Find a can. Rip off the label if you don't want everyone to know the types of vegetables you eat. Now would probably be a fine time to drill, or puncture, your air holes. I drilled them after I fastened the can to the handle, but now would be a better time. I drilled four 1/2 inch holes around the lower end, but next time I would drill more, probably eight or so.

Using your metal shears, or a sharp rock, cut a cross in the bottom of the can, (or puncture a large hole if using a rock). Ram the handle into it. It is best if it fits tightly. Push your handle about halfway through the can. My stick happened to have a nice stump coming off just below that to hold it in place. If the stick did not have a knot, I might put in a nail to hold it, and maybe not.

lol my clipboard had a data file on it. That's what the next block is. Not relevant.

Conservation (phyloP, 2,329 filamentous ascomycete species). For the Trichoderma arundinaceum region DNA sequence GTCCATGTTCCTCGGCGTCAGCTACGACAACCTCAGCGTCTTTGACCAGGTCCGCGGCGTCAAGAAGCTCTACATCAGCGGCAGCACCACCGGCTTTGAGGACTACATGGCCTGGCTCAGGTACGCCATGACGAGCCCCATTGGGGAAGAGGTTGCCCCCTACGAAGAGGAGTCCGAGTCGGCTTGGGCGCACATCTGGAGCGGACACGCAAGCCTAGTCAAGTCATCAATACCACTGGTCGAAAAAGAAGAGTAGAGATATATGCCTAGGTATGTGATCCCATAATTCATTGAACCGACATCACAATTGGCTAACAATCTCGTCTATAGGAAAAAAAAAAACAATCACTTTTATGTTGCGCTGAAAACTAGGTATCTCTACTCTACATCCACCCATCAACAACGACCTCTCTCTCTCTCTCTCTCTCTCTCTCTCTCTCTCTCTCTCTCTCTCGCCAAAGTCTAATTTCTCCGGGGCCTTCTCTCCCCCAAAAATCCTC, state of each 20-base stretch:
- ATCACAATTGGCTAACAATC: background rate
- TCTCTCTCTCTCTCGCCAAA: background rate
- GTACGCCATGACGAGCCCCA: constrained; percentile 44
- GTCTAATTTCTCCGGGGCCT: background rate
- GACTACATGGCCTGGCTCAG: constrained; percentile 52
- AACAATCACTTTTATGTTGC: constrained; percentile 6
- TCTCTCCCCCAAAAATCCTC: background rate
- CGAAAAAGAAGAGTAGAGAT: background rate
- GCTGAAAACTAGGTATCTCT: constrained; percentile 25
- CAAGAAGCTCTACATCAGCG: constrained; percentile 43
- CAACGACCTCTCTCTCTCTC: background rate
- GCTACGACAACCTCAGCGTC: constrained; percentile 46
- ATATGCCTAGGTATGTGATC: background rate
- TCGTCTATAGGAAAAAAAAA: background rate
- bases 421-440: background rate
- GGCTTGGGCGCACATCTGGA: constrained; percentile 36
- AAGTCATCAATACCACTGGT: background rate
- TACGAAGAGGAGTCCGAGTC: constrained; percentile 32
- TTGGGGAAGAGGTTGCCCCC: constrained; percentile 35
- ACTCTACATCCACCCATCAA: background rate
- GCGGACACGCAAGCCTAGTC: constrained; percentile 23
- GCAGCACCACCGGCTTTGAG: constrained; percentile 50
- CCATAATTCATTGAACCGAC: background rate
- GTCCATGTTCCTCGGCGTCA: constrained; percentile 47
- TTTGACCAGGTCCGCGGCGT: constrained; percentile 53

Step 3: The Wood Chunks or Stones

You may have noticed that your can is a bit wobbly on the stick. That is what these wood chunks are for. Instead of wood, stones, sticks or anything else could have been used. Wedge these small pieces in the can around your handle to keep it tight. There should still be plenty of gaps for air to flow through.

Hypothetically, a fabric soaked in kerosene and inserted now, before we add the cardboard, would release more fumes, or for a longer time. I stuffed mine around the handle, making sure to leave holes for air, but as my attempt with the fabric actually lasted shorter than without the fabric, I may have not left enough air space. Then again, I didn't quite drench the cardboard as much as I did the first time (When I spilled the kerosene, generally a very dangerous idea.)

Step 4: The Cardboard